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J Addict Dis. 2008;27(1):1-11. doi: 10.1300/J069v27n01_01.

The epidemiologic association between opioid prescribing, non-medical use, and emergency department visits.

Author information

1
University at Buffalo, School of Medicine and Biomedical Sciences. Department of Family Medicine, Family Medicine Research Institute, 462 Grider Street, Room CC-191, Buffalo, NY 14215, USA. amw25@buffalo.edu

Abstract

INTRODUCTION:

Since the 1990s prescriptions for and the non-medical use of opioids have increased. This study examines associations between opioid prescribing, non-medical use, and emergency department (ED) visits.

METHODS:

Data were abstracted from four federally sponsored, nationally representative, annual surveys (National Hospital Ambulatory Medical Care Survey, National Ambulatory Medical Care Survey, National Survey on Drug Use and Health, and Drug Abuse Warning Network).

RESULTS:

For hydrocodone and oxycodone, associations between prescribing and non-medical use, and prescribing and ED visits were statistically significant (p-values < 0.04) and strongly associated (correlation coefficient range 0.73 to 0.87). Male gender, White race, and age > or = 35 were all statistically significant (p-values < 0.0001) predictors of receiving a hydrocodone or oxycodone-containing prescription.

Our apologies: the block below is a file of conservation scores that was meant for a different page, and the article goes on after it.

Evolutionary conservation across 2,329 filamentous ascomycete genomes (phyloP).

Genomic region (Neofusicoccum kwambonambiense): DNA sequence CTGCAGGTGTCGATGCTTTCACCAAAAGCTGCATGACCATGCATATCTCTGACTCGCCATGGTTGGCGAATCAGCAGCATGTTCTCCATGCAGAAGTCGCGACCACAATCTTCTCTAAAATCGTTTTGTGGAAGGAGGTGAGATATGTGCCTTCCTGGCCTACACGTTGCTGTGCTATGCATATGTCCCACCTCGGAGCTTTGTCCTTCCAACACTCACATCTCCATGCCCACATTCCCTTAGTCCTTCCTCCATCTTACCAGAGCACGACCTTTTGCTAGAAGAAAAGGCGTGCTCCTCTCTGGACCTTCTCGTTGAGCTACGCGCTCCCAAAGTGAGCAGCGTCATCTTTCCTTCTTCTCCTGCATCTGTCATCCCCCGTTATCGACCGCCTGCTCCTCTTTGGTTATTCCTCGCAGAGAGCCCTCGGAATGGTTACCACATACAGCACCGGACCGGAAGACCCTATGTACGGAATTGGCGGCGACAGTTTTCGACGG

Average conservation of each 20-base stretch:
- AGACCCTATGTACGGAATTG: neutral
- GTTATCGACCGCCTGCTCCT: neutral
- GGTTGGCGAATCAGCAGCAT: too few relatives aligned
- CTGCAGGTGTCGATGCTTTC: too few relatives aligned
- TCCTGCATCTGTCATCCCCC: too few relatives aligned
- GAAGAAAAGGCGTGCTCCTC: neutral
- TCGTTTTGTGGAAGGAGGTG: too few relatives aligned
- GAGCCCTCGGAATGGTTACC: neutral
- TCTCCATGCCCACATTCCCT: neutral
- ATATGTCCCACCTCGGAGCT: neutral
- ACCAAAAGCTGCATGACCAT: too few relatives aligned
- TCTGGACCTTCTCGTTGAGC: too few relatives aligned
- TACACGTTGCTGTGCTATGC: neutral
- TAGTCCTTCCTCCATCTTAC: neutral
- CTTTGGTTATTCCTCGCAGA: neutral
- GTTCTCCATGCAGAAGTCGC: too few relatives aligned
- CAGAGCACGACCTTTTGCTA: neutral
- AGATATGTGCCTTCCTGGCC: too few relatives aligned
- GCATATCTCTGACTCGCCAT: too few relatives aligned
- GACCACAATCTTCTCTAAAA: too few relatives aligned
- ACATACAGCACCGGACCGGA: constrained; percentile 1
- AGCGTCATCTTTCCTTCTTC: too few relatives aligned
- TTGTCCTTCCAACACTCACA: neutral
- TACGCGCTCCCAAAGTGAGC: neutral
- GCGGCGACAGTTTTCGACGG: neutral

CONCLUSION:

The increased number of prescriptions written for hydrocodone and oxycodone between 1995 and 2004 was associated with similar increases in non-medical use and the number of ED visits during this time period.

PMID:
18551883
DOI:
10.1300/J069v27n01_01
[Indexed for MEDLINE]

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